Are the culture wars really just about sex?

In large part, the culture wars revolve around sex — sexual politics, sexual conventions, and the impact of sex on culture and cultural institutions. But is sex the actual prime issue in the culture wars? Damon Linker’s column at The Week argued that it is:

The culture war isn’t really about culture, and it never has been.

It’s about sex.

Leading social conservative Rod Dreher conceded as much last week — and I think he’s absolutely correct. Writing about what divides traditionalist religious believers from those who are more liberal or progressive, Dreher posed a pair of questions: “Take sex out of the picture, and what do you have? If we’re not talking about sex, what are we talking about?”

The answer is: nothing. We are talking — and fighting, and slinging mud, and spewing bile — about nothing but sex. And in particular, about two competing, largely incompatible visions of the proper place of sex in a good human life.

Damon spews no bile, but offers a very thoughtful essay in support of his argument that the culture war boils down to sex. In fact, Damon also argues that the “losing” side — the traditionalists — should be respected, since the implications of the sexual revolution are not yet fully known. He poses some of those issues in terms of tough questions that are still unanswered:

Do children do best with two parents of opposite genders? Or are two parents of the same gender just as good? Or better? How about one parent of either gender? What about three, four, five, or more people in a constantly evolving polyamorous arrangement?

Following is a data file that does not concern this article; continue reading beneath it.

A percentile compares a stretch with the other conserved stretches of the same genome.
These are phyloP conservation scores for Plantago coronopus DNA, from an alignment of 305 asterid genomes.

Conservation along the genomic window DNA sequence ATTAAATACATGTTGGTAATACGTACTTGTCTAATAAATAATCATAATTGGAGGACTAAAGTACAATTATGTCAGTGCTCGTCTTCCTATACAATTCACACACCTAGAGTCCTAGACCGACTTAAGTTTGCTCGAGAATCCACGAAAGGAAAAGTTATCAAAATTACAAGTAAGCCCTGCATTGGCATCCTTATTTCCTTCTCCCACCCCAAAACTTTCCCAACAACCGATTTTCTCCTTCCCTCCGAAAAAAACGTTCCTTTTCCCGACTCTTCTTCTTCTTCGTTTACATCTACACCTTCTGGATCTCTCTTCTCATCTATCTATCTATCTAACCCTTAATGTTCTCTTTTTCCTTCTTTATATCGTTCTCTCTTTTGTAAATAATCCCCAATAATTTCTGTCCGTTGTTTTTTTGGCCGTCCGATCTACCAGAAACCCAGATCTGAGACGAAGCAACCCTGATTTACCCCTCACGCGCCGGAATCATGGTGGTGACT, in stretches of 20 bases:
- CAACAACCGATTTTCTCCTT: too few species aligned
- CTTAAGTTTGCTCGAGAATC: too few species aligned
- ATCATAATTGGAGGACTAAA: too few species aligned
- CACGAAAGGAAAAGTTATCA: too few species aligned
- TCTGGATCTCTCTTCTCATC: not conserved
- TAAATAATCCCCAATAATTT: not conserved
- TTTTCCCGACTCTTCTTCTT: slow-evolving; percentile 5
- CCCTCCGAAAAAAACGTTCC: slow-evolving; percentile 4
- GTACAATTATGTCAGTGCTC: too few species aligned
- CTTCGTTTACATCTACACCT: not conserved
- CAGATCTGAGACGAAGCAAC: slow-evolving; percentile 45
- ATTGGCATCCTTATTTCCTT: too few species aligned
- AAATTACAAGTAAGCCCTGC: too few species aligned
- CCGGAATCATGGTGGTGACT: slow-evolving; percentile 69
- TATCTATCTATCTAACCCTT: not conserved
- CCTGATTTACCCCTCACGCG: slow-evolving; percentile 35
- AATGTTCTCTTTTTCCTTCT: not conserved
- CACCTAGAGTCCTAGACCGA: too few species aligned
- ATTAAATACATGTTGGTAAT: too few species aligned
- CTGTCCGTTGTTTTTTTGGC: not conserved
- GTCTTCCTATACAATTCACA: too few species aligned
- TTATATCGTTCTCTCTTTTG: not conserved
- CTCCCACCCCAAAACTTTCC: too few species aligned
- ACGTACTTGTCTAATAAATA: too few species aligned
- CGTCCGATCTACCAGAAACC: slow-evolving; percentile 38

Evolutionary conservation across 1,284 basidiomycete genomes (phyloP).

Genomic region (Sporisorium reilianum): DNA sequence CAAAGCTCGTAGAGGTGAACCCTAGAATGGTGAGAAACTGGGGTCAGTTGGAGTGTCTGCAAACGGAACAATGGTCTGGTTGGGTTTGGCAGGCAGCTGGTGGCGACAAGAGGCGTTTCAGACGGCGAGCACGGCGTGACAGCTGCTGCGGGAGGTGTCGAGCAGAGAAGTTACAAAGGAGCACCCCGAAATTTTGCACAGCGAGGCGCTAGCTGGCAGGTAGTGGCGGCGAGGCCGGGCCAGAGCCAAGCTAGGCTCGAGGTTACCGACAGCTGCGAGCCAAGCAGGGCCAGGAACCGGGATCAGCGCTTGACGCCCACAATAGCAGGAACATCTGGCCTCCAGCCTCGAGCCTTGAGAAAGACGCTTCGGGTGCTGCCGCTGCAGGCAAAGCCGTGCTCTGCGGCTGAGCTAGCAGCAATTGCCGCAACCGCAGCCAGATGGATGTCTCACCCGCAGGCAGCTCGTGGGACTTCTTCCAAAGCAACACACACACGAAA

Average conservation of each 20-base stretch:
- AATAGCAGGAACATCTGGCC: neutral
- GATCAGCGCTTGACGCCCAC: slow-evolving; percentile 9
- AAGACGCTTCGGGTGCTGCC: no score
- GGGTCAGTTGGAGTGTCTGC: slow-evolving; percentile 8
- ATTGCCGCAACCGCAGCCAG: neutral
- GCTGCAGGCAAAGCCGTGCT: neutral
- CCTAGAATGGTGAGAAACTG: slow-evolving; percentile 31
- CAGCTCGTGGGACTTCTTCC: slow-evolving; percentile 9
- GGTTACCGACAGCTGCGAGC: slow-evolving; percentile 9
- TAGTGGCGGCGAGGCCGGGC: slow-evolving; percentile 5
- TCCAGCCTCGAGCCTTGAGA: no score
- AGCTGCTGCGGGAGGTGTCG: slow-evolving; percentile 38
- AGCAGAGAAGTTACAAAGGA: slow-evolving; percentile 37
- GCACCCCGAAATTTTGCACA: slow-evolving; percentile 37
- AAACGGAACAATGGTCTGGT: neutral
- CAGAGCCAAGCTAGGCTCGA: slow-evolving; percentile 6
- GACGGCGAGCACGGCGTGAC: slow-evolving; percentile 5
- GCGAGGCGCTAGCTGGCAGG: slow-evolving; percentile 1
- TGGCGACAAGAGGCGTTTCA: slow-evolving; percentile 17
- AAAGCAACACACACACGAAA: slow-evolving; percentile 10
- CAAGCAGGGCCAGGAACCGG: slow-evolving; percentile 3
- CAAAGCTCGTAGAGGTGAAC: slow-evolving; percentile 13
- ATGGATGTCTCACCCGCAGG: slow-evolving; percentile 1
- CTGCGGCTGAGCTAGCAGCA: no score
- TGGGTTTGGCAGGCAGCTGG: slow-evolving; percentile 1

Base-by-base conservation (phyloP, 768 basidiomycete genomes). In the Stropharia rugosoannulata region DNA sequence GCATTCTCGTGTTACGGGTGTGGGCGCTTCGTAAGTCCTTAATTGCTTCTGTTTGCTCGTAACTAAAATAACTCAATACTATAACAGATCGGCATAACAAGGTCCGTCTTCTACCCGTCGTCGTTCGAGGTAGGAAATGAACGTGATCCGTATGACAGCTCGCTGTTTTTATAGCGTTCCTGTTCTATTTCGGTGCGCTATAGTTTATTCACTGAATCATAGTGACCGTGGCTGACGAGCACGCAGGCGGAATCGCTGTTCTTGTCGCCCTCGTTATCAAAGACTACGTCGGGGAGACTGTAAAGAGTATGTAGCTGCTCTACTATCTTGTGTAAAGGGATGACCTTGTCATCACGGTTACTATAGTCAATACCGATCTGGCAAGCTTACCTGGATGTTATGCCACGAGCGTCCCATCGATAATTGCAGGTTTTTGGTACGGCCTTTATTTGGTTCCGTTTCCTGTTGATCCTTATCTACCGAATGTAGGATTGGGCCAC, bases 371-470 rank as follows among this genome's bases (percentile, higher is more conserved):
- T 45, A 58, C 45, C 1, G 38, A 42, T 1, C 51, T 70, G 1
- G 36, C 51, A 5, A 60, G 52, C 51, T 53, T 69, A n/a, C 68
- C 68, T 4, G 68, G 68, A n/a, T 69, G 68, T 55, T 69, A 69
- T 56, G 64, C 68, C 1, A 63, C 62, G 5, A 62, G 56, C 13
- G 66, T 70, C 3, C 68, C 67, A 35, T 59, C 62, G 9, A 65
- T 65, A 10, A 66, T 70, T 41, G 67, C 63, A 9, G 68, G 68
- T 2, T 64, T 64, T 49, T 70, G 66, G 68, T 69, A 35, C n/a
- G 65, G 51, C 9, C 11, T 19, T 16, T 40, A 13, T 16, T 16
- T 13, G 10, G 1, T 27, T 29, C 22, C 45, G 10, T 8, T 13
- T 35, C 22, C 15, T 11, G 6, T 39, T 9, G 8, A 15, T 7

Can the institution of marriage survive without the ideals of fidelity and monogamy? What kind of sexual temptations and experiences will technology present us with a year — or a decade, or a century — from now? Will people be able to think of reasons or conjure up the will to resist those temptations? Will they even try? Does it even matter?

After mulling Damon’s essay for a day or so, I wrote a response at The Week, which went up today, arguing that these questions show that the culture wars are not about sex, at least not as the prime concern. It’s about the impact that the sexual revolution has on culture and cultural institutions, especially the basic unit of civilization — the family. Speaking for the traditionalists, I argue that the devastation of the family over the last several decades makes that point, and Damon’s questions reflect the dangers:

Since the advent of The Pill, divorce has skyrocketed, as have out-of-wedlock births and the percentage of children raised in single-parent homes.

The traditionalists saw this coming. Pope Paul VI got roundly criticized for his encyclical Humanae Vitae, but it predicted 46 years ago this week most of the ills that have arisen from disconnecting sex from procreation and family life. The pontiff wrote:

Let them first consider how easily this course of action could open wide the way for marital infidelity and a general lowering of moral standards…

…a man who grows accustomed to the use of contraceptive methods may forget the reverence due to a woman, and, disregarding her physical and emotional equilibrium, reduce her to being a mere instrument for the satisfaction of his own desires, no longer considering her as his partner whom he should surround with care and affection. [Humanae Vitae]

The issue in this warning isn’t the sex, but the degrading influence on the stability of the community that contraceptives create. …

To be sure, Pope Paul VI framed this in terms of Catholic teaching and faith. However, when he wrote that in “preserving intact the whole moral law of marriage, the Church is convinced that she is contributing to the creation of a truly human civilization,” the issue was not sex itself, but the health of human communities. The traditionalist view is that sex cannot be separated from its consequences for civilization, and that the effects of attempting to do so over the last several decades demonstrate the damage it does to try.

So yes, the culture “wars” relate in large part to sexual politics — but in the end, they are about culture and civilization, not just the sex itself.

Be sure to read them both in full, and let us know what you think in the comments.